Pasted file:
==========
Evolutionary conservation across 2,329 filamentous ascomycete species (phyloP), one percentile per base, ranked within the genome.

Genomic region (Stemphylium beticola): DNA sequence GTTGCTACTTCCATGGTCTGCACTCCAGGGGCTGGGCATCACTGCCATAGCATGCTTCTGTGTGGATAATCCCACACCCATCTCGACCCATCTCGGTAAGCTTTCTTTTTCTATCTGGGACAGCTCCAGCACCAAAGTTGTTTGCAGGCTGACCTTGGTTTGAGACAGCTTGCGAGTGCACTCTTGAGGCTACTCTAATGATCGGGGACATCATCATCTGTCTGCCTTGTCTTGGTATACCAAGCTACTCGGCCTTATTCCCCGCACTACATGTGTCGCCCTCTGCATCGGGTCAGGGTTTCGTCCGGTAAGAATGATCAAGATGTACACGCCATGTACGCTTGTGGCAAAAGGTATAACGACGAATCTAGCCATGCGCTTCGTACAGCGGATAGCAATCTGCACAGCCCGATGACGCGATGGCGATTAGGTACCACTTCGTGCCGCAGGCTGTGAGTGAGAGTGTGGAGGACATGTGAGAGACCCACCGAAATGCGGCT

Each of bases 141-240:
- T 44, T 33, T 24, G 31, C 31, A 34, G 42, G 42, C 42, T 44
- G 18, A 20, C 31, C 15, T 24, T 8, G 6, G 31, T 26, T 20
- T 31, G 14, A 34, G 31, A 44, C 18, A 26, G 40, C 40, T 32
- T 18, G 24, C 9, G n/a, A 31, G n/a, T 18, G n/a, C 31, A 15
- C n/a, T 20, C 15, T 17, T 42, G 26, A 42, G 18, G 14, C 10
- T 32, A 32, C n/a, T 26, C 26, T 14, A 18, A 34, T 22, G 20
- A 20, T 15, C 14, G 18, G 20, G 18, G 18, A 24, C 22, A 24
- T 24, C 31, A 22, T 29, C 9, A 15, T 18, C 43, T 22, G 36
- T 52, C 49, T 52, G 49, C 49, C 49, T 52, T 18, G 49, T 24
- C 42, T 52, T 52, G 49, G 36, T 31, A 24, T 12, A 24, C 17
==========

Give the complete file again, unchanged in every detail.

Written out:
Evolutionary conservation across 2,329 filamentous ascomycete species (phyloP), one percentile per base, ranked within the genome.

Genomic region (Stemphylium beticola): DNA sequence GTTGCTACTTCCATGGTCTGCACTCCAGGGGCTGGGCATCACTGCCATAGCATGCTTCTGTGTGGATAATCCCACACCCATCTCGACCCATCTCGGTAAGCTTTCTTTTTCTATCTGGGACAGCTCCAGCACCAAAGTTGTTTGCAGGCTGACCTTGGTTTGAGACAGCTTGCGAGTGCACTCTTGAGGCTACTCTAATGATCGGGGACATCATCATCTGTCTGCCTTGTCTTGGTATACCAAGCTACTCGGCCTTATTCCCCGCACTACATGTGTCGCCCTCTGCATCGGGTCAGGGTTTCGTCCGGTAAGAATGATCAAGATGTACACGCCATGTACGCTTGTGGCAAAAGGTATAACGACGAATCTAGCCATGCGCTTCGTACAGCGGATAGCAATCTGCACAGCCCGATGACGCGATGGCGATTAGGTACCACTTCGTGCCGCAGGCTGTGAGTGAGAGTGTGGAGGACATGTGAGAGACCCACCGAAATGCGGCT

Each of bases 141-240:
- T 44, T 33, T 24, G 31, C 31, A 34, G 42, G 42, C 42, T 44
- G 18, A 20, C 31, C 15, T 24, T 8, G 6, G 31, T 26, T 20
- T 31, G 14, A 34, G 31, A 44, C 18, A 26, G 40, C 40, T 32
- T 18, G 24, C 9, G n/a, A 31, G n/a, T 18, G n/a, C 31, A 15
- C n/a, T 20, C 15, T 17, T 42, G 26, A 42, G 18, G 14, C 10
- T 32, A 32, C n/a, T 26, C 26, T 14, A 18, A 34, T 22, G 20
- A 20, T 15, C 14, G 18, G 20, G 18, G 18, A 24, C 22, A 24
- T 24, C 31, A 22, T 29, C 9, A 15, T 18, C 43, T 22, G 36
- T 52, C 49, T 52, G 49, C 49, C 49, T 52, T 18, G 49, T 24
- C 42, T 52, T 52, G 49, G 36, T 31, A 24, T 12, A 24, C 17